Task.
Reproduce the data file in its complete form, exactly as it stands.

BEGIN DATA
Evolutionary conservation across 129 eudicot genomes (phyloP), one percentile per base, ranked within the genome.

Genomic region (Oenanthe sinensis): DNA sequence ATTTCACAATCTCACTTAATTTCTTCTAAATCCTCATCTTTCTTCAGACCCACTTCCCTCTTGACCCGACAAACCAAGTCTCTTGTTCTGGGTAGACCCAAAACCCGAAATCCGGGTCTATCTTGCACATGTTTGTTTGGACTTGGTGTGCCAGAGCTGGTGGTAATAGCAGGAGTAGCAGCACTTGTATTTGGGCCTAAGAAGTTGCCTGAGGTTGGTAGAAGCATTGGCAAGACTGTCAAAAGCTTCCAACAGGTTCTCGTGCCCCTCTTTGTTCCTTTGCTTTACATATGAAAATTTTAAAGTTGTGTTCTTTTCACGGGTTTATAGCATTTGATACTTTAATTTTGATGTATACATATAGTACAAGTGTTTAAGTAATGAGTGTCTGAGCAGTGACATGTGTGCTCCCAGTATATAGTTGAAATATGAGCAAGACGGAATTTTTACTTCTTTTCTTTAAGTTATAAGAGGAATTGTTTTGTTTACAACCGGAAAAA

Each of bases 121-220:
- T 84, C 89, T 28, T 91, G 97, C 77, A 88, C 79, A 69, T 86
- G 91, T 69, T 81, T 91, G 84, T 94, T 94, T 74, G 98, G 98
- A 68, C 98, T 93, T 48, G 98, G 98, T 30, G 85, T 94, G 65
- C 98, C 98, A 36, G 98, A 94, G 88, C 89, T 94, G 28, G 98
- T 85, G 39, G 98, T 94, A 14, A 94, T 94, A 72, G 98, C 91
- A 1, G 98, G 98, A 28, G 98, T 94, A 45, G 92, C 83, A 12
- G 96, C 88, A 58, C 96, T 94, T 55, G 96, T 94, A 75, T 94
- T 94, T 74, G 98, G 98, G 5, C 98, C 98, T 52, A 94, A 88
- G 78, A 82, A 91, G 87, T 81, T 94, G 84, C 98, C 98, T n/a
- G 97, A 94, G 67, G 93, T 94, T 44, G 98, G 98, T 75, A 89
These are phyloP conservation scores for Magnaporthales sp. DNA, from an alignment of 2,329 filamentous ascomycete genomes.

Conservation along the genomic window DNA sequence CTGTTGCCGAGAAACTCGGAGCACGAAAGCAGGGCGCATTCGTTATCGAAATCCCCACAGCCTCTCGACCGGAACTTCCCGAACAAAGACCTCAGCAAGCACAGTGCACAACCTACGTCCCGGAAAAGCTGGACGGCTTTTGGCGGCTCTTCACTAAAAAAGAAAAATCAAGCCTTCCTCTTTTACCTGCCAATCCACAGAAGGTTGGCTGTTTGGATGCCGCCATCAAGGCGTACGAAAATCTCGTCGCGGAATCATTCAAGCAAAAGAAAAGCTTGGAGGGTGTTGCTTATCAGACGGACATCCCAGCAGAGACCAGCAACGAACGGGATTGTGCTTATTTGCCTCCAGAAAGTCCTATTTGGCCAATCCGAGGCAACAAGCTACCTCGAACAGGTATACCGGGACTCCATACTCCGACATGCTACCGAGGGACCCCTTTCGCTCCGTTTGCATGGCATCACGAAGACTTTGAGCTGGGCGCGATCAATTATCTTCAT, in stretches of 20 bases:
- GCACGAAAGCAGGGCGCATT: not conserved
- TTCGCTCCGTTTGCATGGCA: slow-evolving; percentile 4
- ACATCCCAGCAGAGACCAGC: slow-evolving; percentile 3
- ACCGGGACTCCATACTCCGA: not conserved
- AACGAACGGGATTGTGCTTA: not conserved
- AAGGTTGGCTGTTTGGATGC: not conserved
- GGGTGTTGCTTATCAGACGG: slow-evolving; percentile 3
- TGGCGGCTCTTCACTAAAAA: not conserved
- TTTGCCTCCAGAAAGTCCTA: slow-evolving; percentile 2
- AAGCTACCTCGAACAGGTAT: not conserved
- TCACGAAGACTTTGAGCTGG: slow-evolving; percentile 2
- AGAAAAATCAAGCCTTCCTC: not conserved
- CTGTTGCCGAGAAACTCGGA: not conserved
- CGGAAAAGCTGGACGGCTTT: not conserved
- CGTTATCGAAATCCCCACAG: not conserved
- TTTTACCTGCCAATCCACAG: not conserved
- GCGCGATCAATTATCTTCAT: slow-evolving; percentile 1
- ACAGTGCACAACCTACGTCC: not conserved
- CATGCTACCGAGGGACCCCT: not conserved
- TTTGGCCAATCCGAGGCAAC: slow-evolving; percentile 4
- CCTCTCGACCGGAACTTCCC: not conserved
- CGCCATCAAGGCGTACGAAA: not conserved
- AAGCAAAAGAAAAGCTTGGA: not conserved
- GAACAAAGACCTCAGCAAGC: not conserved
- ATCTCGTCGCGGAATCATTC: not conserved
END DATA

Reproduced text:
Evolutionary conservation across 129 eudicot genomes (phyloP), one percentile per base, ranked within the genome.

Genomic region (Oenanthe sinensis): DNA sequence ATTTCACAATCTCACTTAATTTCTTCTAAATCCTCATCTTTCTTCAGACCCACTTCCCTCTTGACCCGACAAACCAAGTCTCTTGTTCTGGGTAGACCCAAAACCCGAAATCCGGGTCTATCTTGCACATGTTTGTTTGGACTTGGTGTGCCAGAGCTGGTGGTAATAGCAGGAGTAGCAGCACTTGTATTTGGGCCTAAGAAGTTGCCTGAGGTTGGTAGAAGCATTGGCAAGACTGTCAAAAGCTTCCAACAGGTTCTCGTGCCCCTCTTTGTTCCTTTGCTTTACATATGAAAATTTTAAAGTTGTGTTCTTTTCACGGGTTTATAGCATTTGATACTTTAATTTTGATGTATACATATAGTACAAGTGTTTAAGTAATGAGTGTCTGAGCAGTGACATGTGTGCTCCCAGTATATAGTTGAAATATGAGCAAGACGGAATTTTTACTTCTTTTCTTTAAGTTATAAGAGGAATTGTTTTGTTTACAACCGGAAAAA

Each of bases 121-220:
- T 84, C 89, T 28, T 91, G 97, C 77, A 88, C 79, A 69, T 86
- G 91, T 69, T 81, T 91, G 84, T 94, T 94, T 74, G 98, G 98
- A 68, C 98, T 93, T 48, G 98, G 98, T 30, G 85, T 94, G 65
- C 98, C 98, A 36, G 98, A 94, G 88, C 89, T 94, G 28, G 98
- T 85, G 39, G 98, T 94, A 14, A 94, T 94, A 72, G 98, C 91
- A 1, G 98, G 98, A 28, G 98, T 94, A 45, G 92, C 83, A 12
- G 96, C 88, A 58, C 96, T 94, T 55, G 96, T 94, A 75, T 94
- T 94, T 74, G 98, G 98, G 5, C 98, C 98, T 52, A 94, A 88
- G 78, A 82, A 91, G 87, T 81, T 94, G 84, C 98, C 98, T n/a
- G 97, A 94, G 67, G 93, T 94, T 44, G 98, G 98, T 75, A 89
These are phyloP conservation scores for Magnaporthales sp. DNA, from an alignment of 2,329 filamentous ascomycete genomes.

Conservation along the genomic window DNA sequence CTGTTGCCGAGAAACTCGGAGCACGAAAGCAGGGCGCATTCGTTATCGAAATCCCCACAGCCTCTCGACCGGAACTTCCCGAACAAAGACCTCAGCAAGCACAGTGCACAACCTACGTCCCGGAAAAGCTGGACGGCTTTTGGCGGCTCTTCACTAAAAAAGAAAAATCAAGCCTTCCTCTTTTACCTGCCAATCCACAGAAGGTTGGCTGTTTGGATGCCGCCATCAAGGCGTACGAAAATCTCGTCGCGGAATCATTCAAGCAAAAGAAAAGCTTGGAGGGTGTTGCTTATCAGACGGACATCCCAGCAGAGACCAGCAACGAACGGGATTGTGCTTATTTGCCTCCAGAAAGTCCTATTTGGCCAATCCGAGGCAACAAGCTACCTCGAACAGGTATACCGGGACTCCATACTCCGACATGCTACCGAGGGACCCCTTTCGCTCCGTTTGCATGGCATCACGAAGACTTTGAGCTGGGCGCGATCAATTATCTTCAT, in stretches of 20 bases:
- GCACGAAAGCAGGGCGCATT: not conserved
- TTCGCTCCGTTTGCATGGCA: slow-evolving; percentile 4
- ACATCCCAGCAGAGACCAGC: slow-evolving; percentile 3
- ACCGGGACTCCATACTCCGA: not conserved
- AACGAACGGGATTGTGCTTA: not conserved
- AAGGTTGGCTGTTTGGATGC: not conserved
- GGGTGTTGCTTATCAGACGG: slow-evolving; percentile 3
- TGGCGGCTCTTCACTAAAAA: not conserved
- TTTGCCTCCAGAAAGTCCTA: slow-evolving; percentile 2
- AAGCTACCTCGAACAGGTAT: not conserved
- TCACGAAGACTTTGAGCTGG: slow-evolving; percentile 2
- AGAAAAATCAAGCCTTCCTC: not conserved
- CTGTTGCCGAGAAACTCGGA: not conserved
- CGGAAAAGCTGGACGGCTTT: not conserved
- CGTTATCGAAATCCCCACAG: not conserved
- TTTTACCTGCCAATCCACAG: not conserved
- GCGCGATCAATTATCTTCAT: slow-evolving; percentile 1
- ACAGTGCACAACCTACGTCC: not conserved
- CATGCTACCGAGGGACCCCT: not conserved
- TTTGGCCAATCCGAGGCAAC: slow-evolving; percentile 4
- CCTCTCGACCGGAACTTCCC: not conserved
- CGCCATCAAGGCGTACGAAA: not conserved
- AAGCAAAAGAAAAGCTTGGA: not conserved
- GAACAAAGACCTCAGCAAGC: not conserved
- ATCTCGTCGCGGAATCATTC: not conserved